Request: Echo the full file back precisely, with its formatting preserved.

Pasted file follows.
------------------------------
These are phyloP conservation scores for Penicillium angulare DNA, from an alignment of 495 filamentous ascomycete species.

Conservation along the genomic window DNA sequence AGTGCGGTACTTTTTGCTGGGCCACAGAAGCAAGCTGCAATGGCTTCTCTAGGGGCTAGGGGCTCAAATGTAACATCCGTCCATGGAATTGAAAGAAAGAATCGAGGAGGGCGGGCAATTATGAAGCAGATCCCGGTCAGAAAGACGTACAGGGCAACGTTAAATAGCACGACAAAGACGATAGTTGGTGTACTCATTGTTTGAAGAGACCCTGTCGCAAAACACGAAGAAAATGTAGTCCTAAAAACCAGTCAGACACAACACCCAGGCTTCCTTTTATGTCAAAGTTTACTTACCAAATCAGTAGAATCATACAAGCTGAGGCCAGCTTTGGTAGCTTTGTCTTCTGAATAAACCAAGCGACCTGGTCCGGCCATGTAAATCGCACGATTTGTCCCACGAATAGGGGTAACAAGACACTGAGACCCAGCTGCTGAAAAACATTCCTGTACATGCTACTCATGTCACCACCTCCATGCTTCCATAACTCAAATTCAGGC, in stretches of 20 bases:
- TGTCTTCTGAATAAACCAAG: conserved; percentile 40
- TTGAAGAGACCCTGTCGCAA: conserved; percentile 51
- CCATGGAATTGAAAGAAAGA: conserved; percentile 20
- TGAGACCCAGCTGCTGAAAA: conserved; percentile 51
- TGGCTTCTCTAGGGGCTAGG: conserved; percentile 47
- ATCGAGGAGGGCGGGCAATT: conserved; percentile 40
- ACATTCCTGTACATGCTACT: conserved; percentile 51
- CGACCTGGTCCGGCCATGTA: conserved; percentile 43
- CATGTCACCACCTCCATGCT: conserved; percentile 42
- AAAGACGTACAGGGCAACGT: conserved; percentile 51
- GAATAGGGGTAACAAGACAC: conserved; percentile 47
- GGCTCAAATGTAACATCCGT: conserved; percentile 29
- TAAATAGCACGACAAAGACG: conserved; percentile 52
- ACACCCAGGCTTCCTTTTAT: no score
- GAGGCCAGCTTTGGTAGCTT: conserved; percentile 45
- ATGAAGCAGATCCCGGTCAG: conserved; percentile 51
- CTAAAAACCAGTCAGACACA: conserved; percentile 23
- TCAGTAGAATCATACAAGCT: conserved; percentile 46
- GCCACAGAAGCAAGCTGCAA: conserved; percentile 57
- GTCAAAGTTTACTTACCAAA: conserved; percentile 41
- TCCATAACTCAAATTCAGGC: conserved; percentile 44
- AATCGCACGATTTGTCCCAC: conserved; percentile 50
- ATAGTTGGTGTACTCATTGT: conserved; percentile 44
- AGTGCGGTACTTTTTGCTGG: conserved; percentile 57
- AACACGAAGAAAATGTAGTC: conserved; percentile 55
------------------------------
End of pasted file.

These are phyloP conservation scores for Penicillium angulare DNA, from an alignment of 495 filamentous ascomycete species.

Conservation along the genomic window DNA sequence AGTGCGGTACTTTTTGCTGGGCCACAGAAGCAAGCTGCAATGGCTTCTCTAGGGGCTAGGGGCTCAAATGTAACATCCGTCCATGGAATTGAAAGAAAGAATCGAGGAGGGCGGGCAATTATGAAGCAGATCCCGGTCAGAAAGACGTACAGGGCAACGTTAAATAGCACGACAAAGACGATAGTTGGTGTACTCATTGTTTGAAGAGACCCTGTCGCAAAACACGAAGAAAATGTAGTCCTAAAAACCAGTCAGACACAACACCCAGGCTTCCTTTTATGTCAAAGTTTACTTACCAAATCAGTAGAATCATACAAGCTGAGGCCAGCTTTGGTAGCTTTGTCTTCTGAATAAACCAAGCGACCTGGTCCGGCCATGTAAATCGCACGATTTGTCCCACGAATAGGGGTAACAAGACACTGAGACCCAGCTGCTGAAAAACATTCCTGTACATGCTACTCATGTCACCACCTCCATGCTTCCATAACTCAAATTCAGGC, in stretches of 20 bases:
- TGTCTTCTGAATAAACCAAG: conserved; percentile 40
- TTGAAGAGACCCTGTCGCAA: conserved; percentile 51
- CCATGGAATTGAAAGAAAGA: conserved; percentile 20
- TGAGACCCAGCTGCTGAAAA: conserved; percentile 51
- TGGCTTCTCTAGGGGCTAGG: conserved; percentile 47
- ATCGAGGAGGGCGGGCAATT: conserved; percentile 40
- ACATTCCTGTACATGCTACT: conserved; percentile 51
- CGACCTGGTCCGGCCATGTA: conserved; percentile 43
- CATGTCACCACCTCCATGCT: conserved; percentile 42
- AAAGACGTACAGGGCAACGT: conserved; percentile 51
- GAATAGGGGTAACAAGACAC: conserved; percentile 47
- GGCTCAAATGTAACATCCGT: conserved; percentile 29
- TAAATAGCACGACAAAGACG: conserved; percentile 52
- ACACCCAGGCTTCCTTTTAT: no score
- GAGGCCAGCTTTGGTAGCTT: conserved; percentile 45
- ATGAAGCAGATCCCGGTCAG: conserved; percentile 51
- CTAAAAACCAGTCAGACACA: conserved; percentile 23
- TCAGTAGAATCATACAAGCT: conserved; percentile 46
- GCCACAGAAGCAAGCTGCAA: conserved; percentile 57
- GTCAAAGTTTACTTACCAAA: conserved; percentile 41
- TCCATAACTCAAATTCAGGC: conserved; percentile 44
- AATCGCACGATTTGTCCCAC: conserved; percentile 50
- ATAGTTGGTGTACTCATTGT: conserved; percentile 44
- AGTGCGGTACTTTTTGCTGG: conserved; percentile 57
- AACACGAAGAAAATGTAGTC: conserved; percentile 55